104. How do you deal with distractions?

I opened my computer to book a flight yesterday and an hour later, I had read some emails, paid my visa bill, journaled a few thoughts but not booked the flight!  How does that happen?  How many times are you on route to do something but never actually get there? Do you find you get to bed at night and think – what have I done today that was worthwhile?  Where did the time go?  Your ability to stay focused is more than just a worthwhile thing to cultivate, it’s a critical factor for your leadership and life in general.

What are your main distractions?  The most common distractions seem to fall into the three categories of personal life issues, electronics or computers and other people.

Personal issues: Are you aware of your level of anxiety and what is causing that ‘out of peace’ feeling or troubled spirit you can experience. It can be caused by a whole host of things of course like – the lack of time to complete a project or an item on your to do list, something going wrong, having a pain that bothers you, a little conflict that you keep going over and over in your mind or demonstrating a bad attitude in your team.  It is so easy to get distracted with ourselves, obsessing about how good a job we did or didn’t do, updating our profile or focusing on how we can improve in some way.

Electronics: The other day my phone wasn’t syncing emails with my laptop.  ‘So what!’ you say.  Well I couldn’t rest until it was fixed – that’s a distraction.  Then the emails themselves became a distraction!  The worst thing you can do with emails is spend a few minutes looking at them and doing nothing with them so your in-tray just gets bigger!!  Make a set time to answer them, file them or trash them.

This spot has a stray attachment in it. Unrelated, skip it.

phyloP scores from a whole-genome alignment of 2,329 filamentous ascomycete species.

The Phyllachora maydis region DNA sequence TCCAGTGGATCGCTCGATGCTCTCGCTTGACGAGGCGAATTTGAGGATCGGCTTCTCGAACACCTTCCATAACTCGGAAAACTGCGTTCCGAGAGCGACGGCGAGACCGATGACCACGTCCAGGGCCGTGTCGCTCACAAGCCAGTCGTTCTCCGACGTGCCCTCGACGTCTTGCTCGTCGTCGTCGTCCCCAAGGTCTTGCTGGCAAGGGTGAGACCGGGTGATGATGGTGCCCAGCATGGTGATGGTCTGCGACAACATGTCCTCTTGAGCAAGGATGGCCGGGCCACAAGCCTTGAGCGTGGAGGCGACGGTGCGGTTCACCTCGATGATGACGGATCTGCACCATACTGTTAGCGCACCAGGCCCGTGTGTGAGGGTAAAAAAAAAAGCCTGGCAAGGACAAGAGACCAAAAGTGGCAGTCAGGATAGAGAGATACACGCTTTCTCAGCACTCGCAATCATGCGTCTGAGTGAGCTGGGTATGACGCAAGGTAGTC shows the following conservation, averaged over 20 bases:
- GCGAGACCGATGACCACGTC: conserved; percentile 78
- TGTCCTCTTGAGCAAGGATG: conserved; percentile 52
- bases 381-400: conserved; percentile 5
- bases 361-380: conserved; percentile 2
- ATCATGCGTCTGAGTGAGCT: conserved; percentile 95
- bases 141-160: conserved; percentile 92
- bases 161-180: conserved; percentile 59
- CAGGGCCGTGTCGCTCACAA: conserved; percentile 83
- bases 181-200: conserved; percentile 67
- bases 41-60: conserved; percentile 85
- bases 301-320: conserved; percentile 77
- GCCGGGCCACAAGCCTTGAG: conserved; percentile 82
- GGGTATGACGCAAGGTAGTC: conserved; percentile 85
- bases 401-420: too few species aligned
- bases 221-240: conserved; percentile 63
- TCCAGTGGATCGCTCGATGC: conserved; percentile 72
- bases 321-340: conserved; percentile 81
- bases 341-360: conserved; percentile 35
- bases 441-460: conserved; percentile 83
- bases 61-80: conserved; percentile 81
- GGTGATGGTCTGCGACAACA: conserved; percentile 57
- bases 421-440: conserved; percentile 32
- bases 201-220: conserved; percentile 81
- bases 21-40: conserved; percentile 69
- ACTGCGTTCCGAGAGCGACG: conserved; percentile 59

A salary.com survey reported at the top of the “wasted time” list was employees accessing the Internet for personal business while at work. 64% of respondents said that they visited non-work related websites every day while on the job. At the top of the time waste list of websites was visits to Facebook (41%) and LinkedIn (37%).  How many of you look at your smart phone when you first wake up or last thing at night before you go to bed?  The latest update on my phone now tells me how much screen time I use each day and if it’s increasing or decreasing!  How are you doing with that? 

Others: Relationships are important, but they too sometimes need boundaries.  I remember my first job on a building site, where my boss told me – ‘I don’t mind you talking to the other guys on the job, but Jimmy either talks or works, so don’t get him into a deep conversation in worktime!’  Relational boundaries are important.  If you know certain people talk, talk, talk, then schedule meetings with a boundary of a coffee break or lunch.  If they want to just drop in, explain nicely you’re busy but you will schedule a time to meet. For important tasks you may just have to escape to a quiet place – just like Jesus did to the closest mountain side.

Two traits to avoid: Perfectionism is the desire to do the very best job possible but taking it to an extreme.  You can be concentrating on a small part of the job to get just right but the outcome is delay in completion.  The waste paper bin is full with ‘not quite good enough’ print outs.  The 80/20 rule says that 80% of the result is obtained from the first 20% effort.  Trying to work out every little detail can result in a lot of time-wasting.